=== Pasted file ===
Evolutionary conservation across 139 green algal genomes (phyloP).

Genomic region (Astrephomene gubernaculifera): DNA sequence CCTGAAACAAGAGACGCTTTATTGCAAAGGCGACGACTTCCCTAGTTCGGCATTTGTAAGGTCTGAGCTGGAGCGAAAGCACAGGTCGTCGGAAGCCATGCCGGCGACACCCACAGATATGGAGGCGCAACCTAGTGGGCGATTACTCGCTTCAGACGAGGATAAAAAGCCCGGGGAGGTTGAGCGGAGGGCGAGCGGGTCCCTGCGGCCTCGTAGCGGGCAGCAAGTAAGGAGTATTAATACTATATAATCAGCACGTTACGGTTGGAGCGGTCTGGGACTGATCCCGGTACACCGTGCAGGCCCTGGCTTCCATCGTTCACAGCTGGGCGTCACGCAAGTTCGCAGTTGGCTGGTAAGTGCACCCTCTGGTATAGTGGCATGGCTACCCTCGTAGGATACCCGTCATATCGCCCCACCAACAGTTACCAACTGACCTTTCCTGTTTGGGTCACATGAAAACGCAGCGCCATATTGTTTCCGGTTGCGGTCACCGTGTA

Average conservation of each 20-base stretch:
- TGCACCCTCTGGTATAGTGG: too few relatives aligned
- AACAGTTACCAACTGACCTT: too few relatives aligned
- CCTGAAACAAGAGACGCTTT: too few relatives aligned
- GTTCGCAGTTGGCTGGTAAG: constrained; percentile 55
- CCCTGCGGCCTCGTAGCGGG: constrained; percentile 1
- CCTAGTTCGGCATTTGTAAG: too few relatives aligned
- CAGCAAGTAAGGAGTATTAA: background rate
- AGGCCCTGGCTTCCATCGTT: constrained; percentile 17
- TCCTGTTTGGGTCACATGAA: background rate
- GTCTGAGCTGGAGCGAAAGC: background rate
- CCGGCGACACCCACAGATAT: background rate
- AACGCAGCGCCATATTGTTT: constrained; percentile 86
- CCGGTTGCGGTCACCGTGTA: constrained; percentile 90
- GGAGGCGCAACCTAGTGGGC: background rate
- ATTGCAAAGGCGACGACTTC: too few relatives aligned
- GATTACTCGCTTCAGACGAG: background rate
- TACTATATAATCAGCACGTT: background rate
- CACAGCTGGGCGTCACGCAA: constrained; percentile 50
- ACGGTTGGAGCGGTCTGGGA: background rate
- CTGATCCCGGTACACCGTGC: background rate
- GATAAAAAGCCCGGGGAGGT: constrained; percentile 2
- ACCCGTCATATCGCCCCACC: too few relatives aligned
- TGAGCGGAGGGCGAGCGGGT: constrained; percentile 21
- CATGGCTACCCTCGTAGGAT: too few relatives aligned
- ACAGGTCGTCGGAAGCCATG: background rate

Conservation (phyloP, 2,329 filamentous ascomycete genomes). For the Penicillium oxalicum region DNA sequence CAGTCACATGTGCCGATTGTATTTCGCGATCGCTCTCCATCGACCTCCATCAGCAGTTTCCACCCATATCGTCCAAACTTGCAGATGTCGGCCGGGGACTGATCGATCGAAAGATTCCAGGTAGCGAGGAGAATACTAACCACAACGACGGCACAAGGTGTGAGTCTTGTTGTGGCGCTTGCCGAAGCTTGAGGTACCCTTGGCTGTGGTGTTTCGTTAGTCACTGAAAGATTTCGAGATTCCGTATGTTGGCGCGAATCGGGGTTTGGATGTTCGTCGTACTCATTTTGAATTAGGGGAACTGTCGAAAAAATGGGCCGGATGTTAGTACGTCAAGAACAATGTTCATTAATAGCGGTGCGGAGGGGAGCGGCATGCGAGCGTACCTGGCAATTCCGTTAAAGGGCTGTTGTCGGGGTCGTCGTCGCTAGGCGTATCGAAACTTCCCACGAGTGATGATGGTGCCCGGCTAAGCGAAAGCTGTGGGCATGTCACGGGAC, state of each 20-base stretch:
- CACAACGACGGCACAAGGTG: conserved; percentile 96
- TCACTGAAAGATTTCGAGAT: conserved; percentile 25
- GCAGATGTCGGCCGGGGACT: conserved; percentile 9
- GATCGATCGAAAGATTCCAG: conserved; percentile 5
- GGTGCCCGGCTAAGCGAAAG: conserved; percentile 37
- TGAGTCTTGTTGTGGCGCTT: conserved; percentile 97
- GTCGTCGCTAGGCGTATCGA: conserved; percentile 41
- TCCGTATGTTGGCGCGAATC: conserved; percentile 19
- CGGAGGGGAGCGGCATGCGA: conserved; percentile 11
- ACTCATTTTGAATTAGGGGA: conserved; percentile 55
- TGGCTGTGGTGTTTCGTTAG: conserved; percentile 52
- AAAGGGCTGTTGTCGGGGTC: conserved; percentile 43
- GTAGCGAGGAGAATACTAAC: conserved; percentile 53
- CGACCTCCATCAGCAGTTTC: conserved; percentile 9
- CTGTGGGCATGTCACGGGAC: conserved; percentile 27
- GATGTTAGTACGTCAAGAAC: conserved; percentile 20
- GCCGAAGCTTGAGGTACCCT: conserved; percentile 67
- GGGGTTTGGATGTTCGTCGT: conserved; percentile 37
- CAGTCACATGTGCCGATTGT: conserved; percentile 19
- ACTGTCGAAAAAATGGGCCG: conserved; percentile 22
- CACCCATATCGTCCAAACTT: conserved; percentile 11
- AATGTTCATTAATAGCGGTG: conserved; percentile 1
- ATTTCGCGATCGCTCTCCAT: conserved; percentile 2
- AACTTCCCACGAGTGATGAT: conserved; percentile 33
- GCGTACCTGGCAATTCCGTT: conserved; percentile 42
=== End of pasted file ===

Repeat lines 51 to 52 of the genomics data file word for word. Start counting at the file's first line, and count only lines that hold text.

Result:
- AATGTTCATTAATAGCGGTG: conserved; percentile 1
- ATTTCGCGATCGCTCTCCAT: conserved; percentile 2